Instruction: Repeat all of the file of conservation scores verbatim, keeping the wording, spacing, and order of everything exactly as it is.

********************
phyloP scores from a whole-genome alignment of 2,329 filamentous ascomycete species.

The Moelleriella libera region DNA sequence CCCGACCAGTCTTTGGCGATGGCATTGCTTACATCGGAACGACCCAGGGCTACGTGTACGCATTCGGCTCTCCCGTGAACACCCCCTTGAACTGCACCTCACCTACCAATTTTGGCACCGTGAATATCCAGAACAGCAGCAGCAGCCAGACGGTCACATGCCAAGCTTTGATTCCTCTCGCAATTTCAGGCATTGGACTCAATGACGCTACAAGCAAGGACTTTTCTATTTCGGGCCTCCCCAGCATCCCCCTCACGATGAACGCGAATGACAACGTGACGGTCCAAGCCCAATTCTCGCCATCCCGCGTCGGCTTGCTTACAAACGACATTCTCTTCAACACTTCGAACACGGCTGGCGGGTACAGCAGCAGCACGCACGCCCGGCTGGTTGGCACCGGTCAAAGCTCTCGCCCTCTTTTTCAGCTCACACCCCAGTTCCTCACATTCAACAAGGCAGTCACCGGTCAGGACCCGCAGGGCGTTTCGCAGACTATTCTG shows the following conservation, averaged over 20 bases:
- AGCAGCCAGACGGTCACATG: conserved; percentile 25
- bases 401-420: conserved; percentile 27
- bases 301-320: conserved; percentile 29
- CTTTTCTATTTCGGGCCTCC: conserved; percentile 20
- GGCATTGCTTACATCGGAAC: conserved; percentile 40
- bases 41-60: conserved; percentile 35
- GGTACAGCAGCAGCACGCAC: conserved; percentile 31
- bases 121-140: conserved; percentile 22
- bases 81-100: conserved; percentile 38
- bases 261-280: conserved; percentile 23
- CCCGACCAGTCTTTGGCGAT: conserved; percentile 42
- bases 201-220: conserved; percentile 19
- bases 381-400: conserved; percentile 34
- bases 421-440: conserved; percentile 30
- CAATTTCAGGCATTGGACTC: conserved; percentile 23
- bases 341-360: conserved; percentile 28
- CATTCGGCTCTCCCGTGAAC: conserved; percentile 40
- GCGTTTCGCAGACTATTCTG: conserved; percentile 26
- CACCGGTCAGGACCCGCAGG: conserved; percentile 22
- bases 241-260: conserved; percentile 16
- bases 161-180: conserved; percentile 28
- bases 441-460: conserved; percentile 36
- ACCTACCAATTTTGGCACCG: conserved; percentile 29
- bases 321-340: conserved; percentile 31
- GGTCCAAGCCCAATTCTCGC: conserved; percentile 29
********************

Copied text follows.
phyloP scores from a whole-genome alignment of 2,329 filamentous ascomycete species.

The Moelleriella libera region DNA sequence CCCGACCAGTCTTTGGCGATGGCATTGCTTACATCGGAACGACCCAGGGCTACGTGTACGCATTCGGCTCTCCCGTGAACACCCCCTTGAACTGCACCTCACCTACCAATTTTGGCACCGTGAATATCCAGAACAGCAGCAGCAGCCAGACGGTCACATGCCAAGCTTTGATTCCTCTCGCAATTTCAGGCATTGGACTCAATGACGCTACAAGCAAGGACTTTTCTATTTCGGGCCTCCCCAGCATCCCCCTCACGATGAACGCGAATGACAACGTGACGGTCCAAGCCCAATTCTCGCCATCCCGCGTCGGCTTGCTTACAAACGACATTCTCTTCAACACTTCGAACACGGCTGGCGGGTACAGCAGCAGCACGCACGCCCGGCTGGTTGGCACCGGTCAAAGCTCTCGCCCTCTTTTTCAGCTCACACCCCAGTTCCTCACATTCAACAAGGCAGTCACCGGTCAGGACCCGCAGGGCGTTTCGCAGACTATTCTG shows the following conservation, averaged over 20 bases:
- AGCAGCCAGACGGTCACATG: conserved; percentile 25
- bases 401-420: conserved; percentile 27
- bases 301-320: conserved; percentile 29
- CTTTTCTATTTCGGGCCTCC: conserved; percentile 20
- GGCATTGCTTACATCGGAAC: conserved; percentile 40
- bases 41-60: conserved; percentile 35
- GGTACAGCAGCAGCACGCAC: conserved; percentile 31
- bases 121-140: conserved; percentile 22
- bases 81-100: conserved; percentile 38
- bases 261-280: conserved; percentile 23
- CCCGACCAGTCTTTGGCGAT: conserved; percentile 42
- bases 201-220: conserved; percentile 19
- bases 381-400: conserved; percentile 34
- bases 421-440: conserved; percentile 30
- CAATTTCAGGCATTGGACTC: conserved; percentile 23
- bases 341-360: conserved; percentile 28
- CATTCGGCTCTCCCGTGAAC: conserved; percentile 40
- GCGTTTCGCAGACTATTCTG: conserved; percentile 26
- CACCGGTCAGGACCCGCAGG: conserved; percentile 22
- bases 241-260: conserved; percentile 16
- bases 161-180: conserved; percentile 28
- bases 441-460: conserved; percentile 36
- ACCTACCAATTTTGGCACCG: conserved; percentile 29
- bases 321-340: conserved; percentile 31
- GGTCCAAGCCCAATTCTCGC: conserved; percentile 29